Shame can also lead to other types of behavior, many of which serve little or no constructive role. People cope with shame in many ways. However, few get at the actual source of the emotion. The following is a list of common shame-driven behaviors:
- Attacking or striking out at other people. In an attempt to feel better about their shame, people will oftentimes strike out at others in the hopes that they will be lifted up by bringing others down. While this behavior may produce short-term relief from shame, in the long term shame is only strengthened — in both parties — and nothing is done to get at the root of the problem.
- Seeking power and perfection. Others attempt to overcome their shame by preventing the possibility of future shame. One way in which they do this is by aiming for perfection — a process that inevitably fails and causes more problems. Another manner in which people cope is by seeking power, which makes them feel more valuable.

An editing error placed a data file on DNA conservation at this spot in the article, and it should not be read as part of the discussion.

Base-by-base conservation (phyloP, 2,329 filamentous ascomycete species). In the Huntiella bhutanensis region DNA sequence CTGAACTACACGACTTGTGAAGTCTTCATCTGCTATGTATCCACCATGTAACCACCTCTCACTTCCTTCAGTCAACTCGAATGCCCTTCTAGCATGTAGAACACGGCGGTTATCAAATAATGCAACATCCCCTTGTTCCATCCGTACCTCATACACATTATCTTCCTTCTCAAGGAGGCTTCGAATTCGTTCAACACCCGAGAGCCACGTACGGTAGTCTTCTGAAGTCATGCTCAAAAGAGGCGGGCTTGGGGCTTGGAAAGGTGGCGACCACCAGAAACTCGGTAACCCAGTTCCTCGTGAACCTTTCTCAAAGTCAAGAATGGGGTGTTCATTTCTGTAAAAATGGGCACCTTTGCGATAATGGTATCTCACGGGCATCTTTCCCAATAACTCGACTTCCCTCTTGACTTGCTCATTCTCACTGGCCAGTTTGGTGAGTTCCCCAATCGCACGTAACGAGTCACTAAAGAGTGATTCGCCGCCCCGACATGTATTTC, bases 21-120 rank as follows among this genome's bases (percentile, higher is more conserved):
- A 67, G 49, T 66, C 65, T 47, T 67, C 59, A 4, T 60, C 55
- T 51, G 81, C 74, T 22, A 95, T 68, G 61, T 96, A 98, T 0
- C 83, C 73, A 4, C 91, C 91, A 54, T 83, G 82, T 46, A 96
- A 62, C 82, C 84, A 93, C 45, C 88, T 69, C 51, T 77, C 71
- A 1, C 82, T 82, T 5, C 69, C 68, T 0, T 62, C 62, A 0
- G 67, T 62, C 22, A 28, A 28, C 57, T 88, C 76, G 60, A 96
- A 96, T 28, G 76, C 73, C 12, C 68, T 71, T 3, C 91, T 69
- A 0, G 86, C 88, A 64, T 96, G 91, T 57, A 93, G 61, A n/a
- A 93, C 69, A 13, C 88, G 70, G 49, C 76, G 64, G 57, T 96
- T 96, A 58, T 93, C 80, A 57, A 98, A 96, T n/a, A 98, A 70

- Diverting blame. By blaming our faults or problems on others, we can avoid guilt and shame. However, like the previous responses, doing this fails to get at the core problems and as a result, fails to achieve its purpose.
- Being overly nice or self-sacrificing. People sometimes compensate for feelings of shame or unworthiness by attempting to be exceptionally nice to others. By pleasing everyone else, we hope to prove our worth. However, this inevitably involves covering up our true feelings, which is, once again, self-defeating.
- Withdrawal. By withdrawing from the real world, we can essentially numb ourselves to the feelings of guilt and shame so that we are no longer upset by these sorts of things. Again, nothing has been done to address the core issues of the problem.